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Volume 20, Issue10November, 2007

ay “eye are bee” and you’re likely to get responses ranging from heated exasperation to blissful contentment. Therein lies one of the most vexing problems of human research protection at institutions across the country: the colossal variability of institutional review boards (IRBs) and researchers’ relationships with them. A slew of More

Kathleen McDermott Washington University in St. Louis PhD 1996, Rice University Specialty: Human memory http://memory.wustl.edu Publication Most Proud of: Roediger, H. & McDermott, K. (1995). Creating false memories: Remembering words not presented in lists. Journal of Experimental Psychology: Learning, Memory, and Cognition, 21, 803-814. It’s difficult to pick a single More

A foundation for every undergraduate psychology program is a class on some form of research methods. Not only does this class provide students with tools to design experiments, but perhaps more importantly, it teaches them to think critically and skeptically, not only about psychology, but about being better consumers of More

Medical doctors tend to think of psychologists as therapists, useful for emotionally disturbed patients, but not for members of their own trade. Research on transparent risk communication is beginning to change that view, however. As a young researcher, I was struck by a study conducted by David Eddy, now Senior More

The following is a reprint of the first-ever APS Presidential Column, which appeared in the inaugural October 1988 issue of the Observer. The fledgling American Psychological Society — not quite a month old as this is being written — is off to an auspicious start. Beginning with a nucleus of More

A key measure of both successful graduate students and successful graduate programs is whether students make timely progress through the program and receive their degrees (de Valero, 2001). Successful progress through PhD programs involves making effective use of your advisor; forming productive relationships with peers; and maintaining your own persistence More

For Lonely Hearts, One Can Be an Unhealthy Number USA Today September 26, 2007 “‘There’s evidence that lonely people don’t cope well,’ says Louise Hawkley, a researcher at the University of Chicago. Hawkley and her colleague John Cacioppo, also of the University of Chicago, analyzed data from several studies and More

Drug abuse, crime, and obesity are but a few of the problems our nation faces, but they all have one thing in common — people’s failure to control their behavior in the face of temptation. Although the ability to control and restrain our impulses is one of the defining features More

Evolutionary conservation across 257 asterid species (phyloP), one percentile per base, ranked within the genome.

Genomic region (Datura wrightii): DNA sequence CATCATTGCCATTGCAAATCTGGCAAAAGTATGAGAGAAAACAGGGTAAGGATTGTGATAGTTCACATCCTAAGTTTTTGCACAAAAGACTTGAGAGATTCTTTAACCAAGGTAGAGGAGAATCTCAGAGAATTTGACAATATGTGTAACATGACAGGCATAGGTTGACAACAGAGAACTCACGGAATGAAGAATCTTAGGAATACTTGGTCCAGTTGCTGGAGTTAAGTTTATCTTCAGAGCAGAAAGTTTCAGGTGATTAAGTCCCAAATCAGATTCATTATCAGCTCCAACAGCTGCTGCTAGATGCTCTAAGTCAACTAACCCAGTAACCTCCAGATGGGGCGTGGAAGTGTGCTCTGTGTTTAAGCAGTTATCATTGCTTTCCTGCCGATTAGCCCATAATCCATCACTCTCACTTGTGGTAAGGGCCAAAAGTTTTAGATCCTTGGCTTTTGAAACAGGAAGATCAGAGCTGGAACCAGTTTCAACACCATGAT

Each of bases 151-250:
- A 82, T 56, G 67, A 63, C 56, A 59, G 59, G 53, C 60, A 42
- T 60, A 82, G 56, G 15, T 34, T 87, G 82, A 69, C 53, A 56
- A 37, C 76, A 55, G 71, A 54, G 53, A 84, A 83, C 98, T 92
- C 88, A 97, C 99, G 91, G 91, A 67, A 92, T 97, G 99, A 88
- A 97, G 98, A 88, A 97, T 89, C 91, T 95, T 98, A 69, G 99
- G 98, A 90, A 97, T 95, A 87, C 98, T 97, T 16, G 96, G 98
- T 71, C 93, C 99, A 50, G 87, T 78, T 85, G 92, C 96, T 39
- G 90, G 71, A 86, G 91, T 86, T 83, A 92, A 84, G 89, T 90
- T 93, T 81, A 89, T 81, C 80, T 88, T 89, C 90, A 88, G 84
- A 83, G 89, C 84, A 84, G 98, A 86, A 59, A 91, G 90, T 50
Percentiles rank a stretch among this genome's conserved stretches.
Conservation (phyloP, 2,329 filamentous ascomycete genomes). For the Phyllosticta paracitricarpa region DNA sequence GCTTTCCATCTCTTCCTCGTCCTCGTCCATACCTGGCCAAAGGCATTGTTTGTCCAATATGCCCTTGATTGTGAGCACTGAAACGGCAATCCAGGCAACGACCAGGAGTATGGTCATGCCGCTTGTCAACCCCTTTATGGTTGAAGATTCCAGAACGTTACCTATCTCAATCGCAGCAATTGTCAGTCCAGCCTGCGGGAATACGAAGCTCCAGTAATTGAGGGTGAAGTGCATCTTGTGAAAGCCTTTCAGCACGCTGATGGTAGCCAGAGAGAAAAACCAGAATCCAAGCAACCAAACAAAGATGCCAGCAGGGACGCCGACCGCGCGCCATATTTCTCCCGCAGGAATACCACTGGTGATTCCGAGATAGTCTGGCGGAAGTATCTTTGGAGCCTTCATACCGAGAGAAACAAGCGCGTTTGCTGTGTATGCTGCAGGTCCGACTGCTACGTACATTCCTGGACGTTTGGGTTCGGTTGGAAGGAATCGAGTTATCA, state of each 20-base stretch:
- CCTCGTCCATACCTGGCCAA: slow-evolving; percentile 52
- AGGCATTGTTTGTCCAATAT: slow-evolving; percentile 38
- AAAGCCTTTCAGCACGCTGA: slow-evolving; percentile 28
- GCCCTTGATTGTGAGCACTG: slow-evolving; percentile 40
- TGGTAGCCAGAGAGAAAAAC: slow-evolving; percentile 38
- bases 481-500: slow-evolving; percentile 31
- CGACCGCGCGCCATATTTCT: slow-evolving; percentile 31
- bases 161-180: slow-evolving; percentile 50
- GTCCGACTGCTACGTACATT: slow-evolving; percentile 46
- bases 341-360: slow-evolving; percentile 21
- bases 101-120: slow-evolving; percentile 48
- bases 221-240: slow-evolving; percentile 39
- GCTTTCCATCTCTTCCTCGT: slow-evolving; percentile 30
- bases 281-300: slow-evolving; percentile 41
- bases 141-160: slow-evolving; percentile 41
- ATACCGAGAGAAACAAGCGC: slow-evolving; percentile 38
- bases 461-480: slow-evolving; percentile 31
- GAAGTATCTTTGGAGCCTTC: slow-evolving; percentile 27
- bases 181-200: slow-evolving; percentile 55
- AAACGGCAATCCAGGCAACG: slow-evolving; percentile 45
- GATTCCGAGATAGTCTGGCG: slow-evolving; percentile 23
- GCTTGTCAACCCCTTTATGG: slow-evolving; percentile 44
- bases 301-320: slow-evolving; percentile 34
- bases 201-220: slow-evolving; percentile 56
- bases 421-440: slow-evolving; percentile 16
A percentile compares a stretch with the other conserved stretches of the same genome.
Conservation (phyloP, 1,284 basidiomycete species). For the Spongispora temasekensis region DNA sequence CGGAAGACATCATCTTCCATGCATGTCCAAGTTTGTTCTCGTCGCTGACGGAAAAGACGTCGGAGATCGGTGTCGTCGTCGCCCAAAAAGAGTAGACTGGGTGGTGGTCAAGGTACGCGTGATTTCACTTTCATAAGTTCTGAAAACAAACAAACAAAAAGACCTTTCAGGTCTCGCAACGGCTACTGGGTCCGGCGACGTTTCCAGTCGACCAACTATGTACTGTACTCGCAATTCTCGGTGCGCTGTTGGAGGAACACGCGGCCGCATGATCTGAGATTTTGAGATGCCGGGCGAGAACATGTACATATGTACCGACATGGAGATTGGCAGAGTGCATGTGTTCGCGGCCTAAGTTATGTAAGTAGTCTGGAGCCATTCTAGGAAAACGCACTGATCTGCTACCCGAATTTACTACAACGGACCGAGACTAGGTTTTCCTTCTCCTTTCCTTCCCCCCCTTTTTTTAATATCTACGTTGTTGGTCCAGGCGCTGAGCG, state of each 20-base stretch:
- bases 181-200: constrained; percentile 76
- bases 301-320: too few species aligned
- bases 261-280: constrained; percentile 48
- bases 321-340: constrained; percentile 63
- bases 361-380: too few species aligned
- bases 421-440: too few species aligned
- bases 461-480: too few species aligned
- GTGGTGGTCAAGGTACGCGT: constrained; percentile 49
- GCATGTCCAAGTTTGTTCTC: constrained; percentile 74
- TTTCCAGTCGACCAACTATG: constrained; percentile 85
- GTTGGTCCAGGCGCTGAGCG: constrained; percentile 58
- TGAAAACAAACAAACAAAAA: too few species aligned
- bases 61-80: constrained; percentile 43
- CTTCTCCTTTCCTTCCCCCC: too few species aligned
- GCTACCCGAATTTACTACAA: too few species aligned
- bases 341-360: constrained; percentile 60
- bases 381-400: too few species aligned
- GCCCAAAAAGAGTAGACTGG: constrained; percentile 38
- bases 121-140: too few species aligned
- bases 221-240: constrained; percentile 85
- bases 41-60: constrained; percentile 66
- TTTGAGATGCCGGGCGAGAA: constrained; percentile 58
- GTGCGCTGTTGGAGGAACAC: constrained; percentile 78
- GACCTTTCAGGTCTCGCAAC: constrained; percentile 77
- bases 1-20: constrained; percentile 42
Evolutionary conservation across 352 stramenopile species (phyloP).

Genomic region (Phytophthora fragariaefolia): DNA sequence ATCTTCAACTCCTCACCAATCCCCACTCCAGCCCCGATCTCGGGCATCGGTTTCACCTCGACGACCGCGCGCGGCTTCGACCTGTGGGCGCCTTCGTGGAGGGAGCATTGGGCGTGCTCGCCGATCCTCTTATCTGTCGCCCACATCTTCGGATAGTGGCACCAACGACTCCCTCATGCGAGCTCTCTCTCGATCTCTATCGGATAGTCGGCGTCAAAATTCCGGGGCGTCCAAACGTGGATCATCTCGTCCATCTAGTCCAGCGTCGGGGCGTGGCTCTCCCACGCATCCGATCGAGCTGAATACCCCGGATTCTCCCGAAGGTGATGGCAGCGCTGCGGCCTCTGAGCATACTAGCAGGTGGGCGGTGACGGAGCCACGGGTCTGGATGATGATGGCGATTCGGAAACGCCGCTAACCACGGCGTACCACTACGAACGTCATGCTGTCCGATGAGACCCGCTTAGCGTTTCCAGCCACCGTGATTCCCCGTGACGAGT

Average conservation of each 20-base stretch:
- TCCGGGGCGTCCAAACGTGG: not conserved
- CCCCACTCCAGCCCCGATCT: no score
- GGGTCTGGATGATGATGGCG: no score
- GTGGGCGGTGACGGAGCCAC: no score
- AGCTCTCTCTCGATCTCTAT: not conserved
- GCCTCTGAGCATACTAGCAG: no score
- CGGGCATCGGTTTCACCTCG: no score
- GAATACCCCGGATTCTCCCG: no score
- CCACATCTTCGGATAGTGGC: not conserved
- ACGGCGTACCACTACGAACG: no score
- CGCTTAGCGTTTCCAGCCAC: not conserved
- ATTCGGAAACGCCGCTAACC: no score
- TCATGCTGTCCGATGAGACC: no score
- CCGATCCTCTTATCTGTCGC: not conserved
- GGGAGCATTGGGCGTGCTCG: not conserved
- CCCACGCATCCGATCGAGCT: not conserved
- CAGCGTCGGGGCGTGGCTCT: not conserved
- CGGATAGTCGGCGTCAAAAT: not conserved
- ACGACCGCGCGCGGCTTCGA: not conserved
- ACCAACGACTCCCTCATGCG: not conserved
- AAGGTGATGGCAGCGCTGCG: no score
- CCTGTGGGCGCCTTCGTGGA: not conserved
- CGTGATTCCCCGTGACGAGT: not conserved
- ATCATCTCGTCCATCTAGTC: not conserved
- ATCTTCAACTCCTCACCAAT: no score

Can the care and feeding of science win support and votes for a politician? From the record of recent presidential campaigns, including the current marathon, the candidates don’t think so. None among the platoon of hard-running hopefuls has paid much attention, if any, to the cries of financial need coming More

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Morton Deutsch hopes that future social psychologists will be more concerned than his generation with what he called “the socially relevant properties of individuals and the psychologically relevant attributes of social structures.” “To oversimplify it,” Deutsch said during his James McKeen Cattell Fellow Award Address at the APS 19th Annual More

Apple-picking, leaf piles, and pumpkins — all things that come with fall here in the East. But there’s another thing that’s synonymous with fall hereabouts: the annual Congressional scramble to pass the federal budget that keeps our government (and a good deal of research) running. In February of this year More

Psychological science is among the most frequently cited of the sciences, and the impact of this research extends far beyond our disciplinary borders (Boyack, Klavans, & Börner, 2005). The creation of psychological science, like the creation of scientific knowledge across nearly all fields, also is increasingly the product of scientific More

Feldman Barrett’s NIH Pioneer Award APS Fellow Lisa Feldman Barrett has received the prestigious NIH Director’s Pioneer Award. Feldman Barrett is one of 12 new awardees who will each receive $2.5 million to support their research over the next five years. Feldman Barrett, who is at Boston College with joint More

Humans are hard-wired to form enduring bonds with others. One of the primary bonds across the mammalian species is the mother-infant bond. Evolutionarily speaking, it is in a mother’s best interest to foster the well-being of her child; however, some mothers just seem a bit more maternal than do others  More